Raised on “tales of errant, unhinged kin, whiskey-making, and the War Between the States,“ award-winning author Claire Hamner Matturro dreamed of being a novelist. Unfortunately, other needs–for example, gainful and steady employment–took precedence. She worked as a newspaper reporter, a lawyer, and a university professor before the siren song of storytelling finally lured her back to writing fiction.
Since then, Claire has written seven books. Her first, Skinny-Dipping was a BookSense pick, a Romantic Times Best First Mystery, and was nominated for a Barry Award. The accolades continued with Wildcat Wine, nominated for a Georgia Writer of the Year Award, Bone Valley, and Sweetheart Deal, which won the Romantic Times Toby Bromberg Award for Most Humorous Mystery. In 2017, Claire became an official Mad Catter, penning the lighthearted black cat detective mystery Trouble in Tallahassee for KaliOka Press. The book is part of the multi-author Trouble Cat Mystery series founded by USA Today bestseller Carolyn Haines.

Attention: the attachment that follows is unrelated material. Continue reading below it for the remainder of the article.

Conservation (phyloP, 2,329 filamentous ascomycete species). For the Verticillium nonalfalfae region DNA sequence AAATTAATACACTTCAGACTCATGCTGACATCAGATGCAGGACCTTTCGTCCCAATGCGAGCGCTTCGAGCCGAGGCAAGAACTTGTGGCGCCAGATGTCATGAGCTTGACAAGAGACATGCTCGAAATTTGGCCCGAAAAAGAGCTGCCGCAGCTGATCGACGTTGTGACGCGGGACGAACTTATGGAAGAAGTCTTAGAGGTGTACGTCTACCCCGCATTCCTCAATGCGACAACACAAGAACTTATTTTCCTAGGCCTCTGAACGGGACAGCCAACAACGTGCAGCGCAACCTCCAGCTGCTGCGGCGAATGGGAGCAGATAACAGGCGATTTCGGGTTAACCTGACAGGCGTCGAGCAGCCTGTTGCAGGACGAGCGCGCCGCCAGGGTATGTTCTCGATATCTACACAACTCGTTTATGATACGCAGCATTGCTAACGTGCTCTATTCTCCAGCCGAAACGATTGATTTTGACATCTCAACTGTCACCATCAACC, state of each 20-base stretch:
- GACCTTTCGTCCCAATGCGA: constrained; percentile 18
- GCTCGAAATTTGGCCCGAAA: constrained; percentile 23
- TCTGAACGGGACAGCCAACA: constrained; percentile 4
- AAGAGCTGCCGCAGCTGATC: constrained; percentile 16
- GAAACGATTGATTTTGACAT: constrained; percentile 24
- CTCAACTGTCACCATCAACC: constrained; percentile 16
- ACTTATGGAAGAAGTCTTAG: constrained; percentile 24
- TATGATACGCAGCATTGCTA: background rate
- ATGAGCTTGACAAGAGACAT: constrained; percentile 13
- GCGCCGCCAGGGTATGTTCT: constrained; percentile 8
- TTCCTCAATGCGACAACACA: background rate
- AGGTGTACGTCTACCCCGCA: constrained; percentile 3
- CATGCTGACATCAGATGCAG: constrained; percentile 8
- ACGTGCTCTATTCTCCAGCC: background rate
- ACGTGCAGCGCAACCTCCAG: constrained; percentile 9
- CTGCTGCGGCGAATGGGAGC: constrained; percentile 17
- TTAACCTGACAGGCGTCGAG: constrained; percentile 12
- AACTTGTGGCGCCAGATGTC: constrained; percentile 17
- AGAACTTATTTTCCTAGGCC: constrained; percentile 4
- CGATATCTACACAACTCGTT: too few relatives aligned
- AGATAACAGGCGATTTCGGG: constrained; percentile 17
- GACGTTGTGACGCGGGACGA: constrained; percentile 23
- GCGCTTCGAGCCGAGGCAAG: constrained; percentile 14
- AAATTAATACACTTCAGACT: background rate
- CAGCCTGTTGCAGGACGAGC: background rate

With Privilege (Moonshine Cove May 21, 2019), Claire took a turn to the dark side, a turn that continues with The Smuggler’s Daughter (RedAdept, 2020), is a Gulf Coast mystery chosen as Southern Literary Review’s September Read of the Month. Their review says, “This no-holds-barred, tell-Florida-like-it-is tale is as rich as buttery lobster. Brilliantly drawn characters, totally believable dialogue, suspense until the very end…” You can hear an excerpt on the Friday Feature of on my author page.
Today, Claire takes us back in time, to the launch of her Trouble Cat Mystery, Trouble in Tallahassee.
The Trouble with Hurricanes
by Claire Matturro
Enjoying as I did, Jaden Terrell’s successful book launch for her wonderful book Trouble Most Faire, I couldn’t help but look back on the pub date of my own book in the Familiar Legacy series, Trouble in Tallahassee (KaliOka Press September 12, 2017). When Trouble in Tallahassee, the third book in the series, launched, I was living in southwest Florida and shaking out from Hurricane Irma, which swept through my yard September 11—or the day before Trouble in Tallahassee’s release. Stranded without power, I couldn’t participate in the pub date launch party, but the other Mad Catters (also known as the other Trouble authors) did, and they made the launch a success even in my absence.